> "Frazier and Osanik reported peat accumulations as much as 6
> m thick between natural levees along the Teche and Lafourche
> Bayous in the Mississippi Delta. These peat beds are derived
> from forest swamp vegetation, mostly cypress and gum, that
> accumulated in broad, subsiding inland flood basins during
> progradational-aggradational river phases. Analyses of these
> peat beds indicated that they contain less than 1 percent sulfur
> and about 15 percent ash."~Henry W. roehler, Depositional
> Environments of coal-Bearing and Associated Formations of the
> Cretaceous Age in the National Petroleum Reserve in Alaska, U.S.
> Geological Survey Bulletin 1575, (Washington: U.S. Government
> Printing Office, 1987), p. 13

I can imagine that this occurence of peat would exhibit the structure of
coal; only trouble is, these are *FLOOD BASINS*, not swamps!

> yes, that is exactly what I am saying. And it is the way science and logic
> work. If there were a global flood and coals were deposited by floating mats
> of vegetation, then since 70% of the earth is ocean basin, probabilistically
> we should expect about 70% of the coals to be dumped by mats in deep water.
> observationally we find 100% of the coals on the continental platforms. This
> means that there were no mats over the oceans, in spite of the fact that
> this would be expected during the flood.

IMHO, this is not a good example of science and logic, Glenn. You are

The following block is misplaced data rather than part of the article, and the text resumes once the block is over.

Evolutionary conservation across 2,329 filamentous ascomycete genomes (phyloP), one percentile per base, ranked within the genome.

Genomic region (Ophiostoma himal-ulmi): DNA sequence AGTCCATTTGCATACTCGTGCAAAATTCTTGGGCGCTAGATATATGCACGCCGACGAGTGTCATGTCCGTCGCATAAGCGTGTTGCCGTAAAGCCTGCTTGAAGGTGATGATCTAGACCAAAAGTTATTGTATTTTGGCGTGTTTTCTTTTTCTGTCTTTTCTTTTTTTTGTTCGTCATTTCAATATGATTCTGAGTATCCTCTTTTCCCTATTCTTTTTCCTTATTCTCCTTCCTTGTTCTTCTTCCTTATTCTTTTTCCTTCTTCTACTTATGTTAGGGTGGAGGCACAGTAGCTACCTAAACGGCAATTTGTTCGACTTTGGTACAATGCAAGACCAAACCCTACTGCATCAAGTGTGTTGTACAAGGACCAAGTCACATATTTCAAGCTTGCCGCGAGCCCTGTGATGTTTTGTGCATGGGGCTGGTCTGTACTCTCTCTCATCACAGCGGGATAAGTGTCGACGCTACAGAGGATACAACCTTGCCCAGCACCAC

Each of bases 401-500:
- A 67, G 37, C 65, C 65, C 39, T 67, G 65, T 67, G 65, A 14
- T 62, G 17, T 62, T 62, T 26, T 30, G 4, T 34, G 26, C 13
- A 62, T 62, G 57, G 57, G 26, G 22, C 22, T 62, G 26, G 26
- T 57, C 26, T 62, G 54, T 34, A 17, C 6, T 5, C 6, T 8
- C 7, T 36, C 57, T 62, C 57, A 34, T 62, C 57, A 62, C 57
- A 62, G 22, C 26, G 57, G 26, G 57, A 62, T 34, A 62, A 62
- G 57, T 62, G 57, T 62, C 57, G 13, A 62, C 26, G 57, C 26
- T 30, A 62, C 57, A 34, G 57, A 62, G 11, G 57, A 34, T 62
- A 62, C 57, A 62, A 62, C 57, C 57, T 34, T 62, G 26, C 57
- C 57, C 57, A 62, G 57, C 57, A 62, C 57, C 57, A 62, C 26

using your imagination to justify ignoring empirical data, simply
because it runs counter to your view of a local flood. You say there is
no evidence of a global flood; I point out evidence which does in fact
suggest a global flood, and you dream up reasons why the evidence can't
be valid. The evidence for the allochthonous (transported) origin of
the Pittsburg Coal stands firm, regardless of whether you like the
extrapolated implications or not.

> As to "positive evidence" not proving the flood. Even if the Pittsburg coal
> is subaqueous, it doesn't prove a global flood because: 1. it might have
> been a local flood like Spirit Lake at Mt. St. Helen's you like to point
> out,

Yes, I agree. However, phase 2 of this discussion, if I last that long,
will show the allochthonous origin of other Carboniferous coals in North
America, Eurasia, and the southern hemisphere - coal seams from around
the world, all of the same age and all allochthonous.

2. it might have been due to marsh plants (the floor of a marsh is
> subaqueous)

Again, I agree. However, the study of macroscopic and microscopic
features of coal (see my other post tonight) reveals woody material and
bark from trees. It is difficult to imagine how all those tree parts
got carried into marshes.

3. inorganic origin of coal.

I'm not familiar with this one. Could you elaborate?

> The Pittsburgh coal seam does not rule out the other possibilities but the
> lack of coal in the oceans rules out free-floating vegetable mats.

Maybe the continents slid around and scraped the ocean floors clean.
All of that heat would have been soaked up by the endothermic reactions
converting peat to coal. :-)

> See above, the meandering sandy partings are the channels through the swamp.

Not so. See below above.